Where to eat in Amsterdam

Amsterdam was never on my must-see list when I was travelling in my early twenties. Perhaps I was put off by my friends returning with vivid tales of hazy coffeehouses, and my own visions of stepping over strung-out hippies outside Centraal Station. How wrong you can be.


I visited Amsterdam for the first time this year in mid-March and loved every minute of it. Firstly, it’s stunning. Beautiful crooked buildings, weaving canals, beautiful eternally youthful people zipping past on bikes – it’s the actual dream. Secondly, it’s one of those European cities where it pays not to be staying in the actual centre. By avoiding the red light district you also avoid the inevitable accompaniments to heavy tourism – McDonalds, tacky souvenirs, Irish bars, to name a few. We stayed in the west, just outside the city centre, in an apartment overlooking the canal. There were dozens of cafes and bars on our doorstep, and it was easy biking distance to everywhere we wanted to go. Thirdly – with travellers flocking from around the globe, expecting much more than accessible marijuana, Amsterdam has massively upped its food game. Here’s a few favourites:

Breakfast at The Breakfast Club

There are several Breakfasts Clubs around Amsterdam, and we had one bang in our neighbourhood. It’s super busy on weekends, but worth waiting if you’re not in a rush. It’s very New York breakfast vibe, with pancake variations, Mexican eggs, or the full fried affair with organic juices and herbal teas. Delicious, and a great way to fuel up for a day of biking and site seeing!

Tapas at De Hallen

One of our friends now lives in Amsterdam, and took us to this bursting-at-the-seams Foodhallen at Amsterdam Oud-West. On a Saturday night it had an amazing vibe – loud music, cold gin, and at least two dozen street food stalls with everything from sushi to steak. The system is, order your food, get a ticket and wait to be called when it’s ready, weave back to the bar to order drinks, and stake out a table or cargo crate to occupy for the night.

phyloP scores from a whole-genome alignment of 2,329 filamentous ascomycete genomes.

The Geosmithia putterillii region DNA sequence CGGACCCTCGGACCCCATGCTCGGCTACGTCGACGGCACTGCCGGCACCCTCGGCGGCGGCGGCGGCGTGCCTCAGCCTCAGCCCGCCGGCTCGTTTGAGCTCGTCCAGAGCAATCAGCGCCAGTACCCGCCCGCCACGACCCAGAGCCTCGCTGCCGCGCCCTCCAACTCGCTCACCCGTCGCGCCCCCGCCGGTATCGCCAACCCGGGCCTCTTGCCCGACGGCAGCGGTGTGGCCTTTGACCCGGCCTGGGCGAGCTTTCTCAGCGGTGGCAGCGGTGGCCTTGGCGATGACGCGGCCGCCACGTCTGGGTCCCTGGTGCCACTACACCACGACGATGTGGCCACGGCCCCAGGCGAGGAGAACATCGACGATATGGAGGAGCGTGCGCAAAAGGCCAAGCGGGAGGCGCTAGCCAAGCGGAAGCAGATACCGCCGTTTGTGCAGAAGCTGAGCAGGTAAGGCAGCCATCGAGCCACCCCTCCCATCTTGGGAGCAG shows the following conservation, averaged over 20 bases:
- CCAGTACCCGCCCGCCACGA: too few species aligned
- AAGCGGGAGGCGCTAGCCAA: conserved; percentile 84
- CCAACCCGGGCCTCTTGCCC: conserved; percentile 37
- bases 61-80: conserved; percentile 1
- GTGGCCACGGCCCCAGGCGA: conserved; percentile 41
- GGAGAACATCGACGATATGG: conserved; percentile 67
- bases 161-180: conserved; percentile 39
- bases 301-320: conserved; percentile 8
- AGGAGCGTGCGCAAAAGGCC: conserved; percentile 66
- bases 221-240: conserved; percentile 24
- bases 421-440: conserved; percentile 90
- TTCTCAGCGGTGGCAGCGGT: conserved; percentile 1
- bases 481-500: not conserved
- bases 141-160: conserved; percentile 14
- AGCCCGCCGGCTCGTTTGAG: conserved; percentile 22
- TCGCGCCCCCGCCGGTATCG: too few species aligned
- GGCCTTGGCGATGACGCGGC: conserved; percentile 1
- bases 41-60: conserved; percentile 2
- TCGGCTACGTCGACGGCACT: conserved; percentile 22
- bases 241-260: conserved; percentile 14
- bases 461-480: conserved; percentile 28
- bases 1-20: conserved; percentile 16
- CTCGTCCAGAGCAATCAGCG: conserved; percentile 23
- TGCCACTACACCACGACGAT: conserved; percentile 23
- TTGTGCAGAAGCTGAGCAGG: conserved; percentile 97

Brunch at Bagels & Beans

If you’re planning a visit to the Van Gogh Museum, or the Rijks, the best plan is definitely to arrive at 9am. We did this for both, and happily missed the much-moaned-about queues. At Van Gogh we queued for a total of two minutes – the early starts were worth it! Bagels & Beans is just opposite the museums quarter, and is a great spot for post-culture sustenance. So many bagel options, so many options! I had prosciutto, mozzarella, sundries and pesto on seeded which was amazing. They also do takeaway breakfast bagels so if you do end up waiting in the queue, at least your stomach will be happy.

Stroopwafel – to immediately eat, and to take home

The best stroopwafels I ate in the ‘dam were from a slightly grumpy old man who had a vendor stall at a market near Rembrant’s house. We had been biking and stopped for a wander around. He was making them up fresh on his hot griddle, slapping syrup between two wafers the size of my face, and letting them hiss. He wasn’t up for too much chat, he just held out his money pouch on a cane for you to drop your coins in and kept going.

The market wasn’t on on our last day, but we found amazing, if slightly more expensive stroopwafels at a small cafe/bakery called Lanskroon. You could buy them in fresh boxes of four or seven.

Pizza and prosecco at De Pizzabakkers

De Pizzabakkers was such a good find. It had everything I wanted out of a late-night dinner. Small tables, candles, cosy setting, Aperol Spritz as the recommended aperitif and wood oven pizzas on offer. I loved the design of many Amsterdam eateries, with a petite downstairs, and open-viewed upstairs, like the section of a dolls house. Everywhere seemed extra-intimate and original, and Pizzabakkers was no exception. Highly recommended for excellent pizza and vegetarian options.

Have you been to Amsterdam? Share your recommendations, I’ll be going back!

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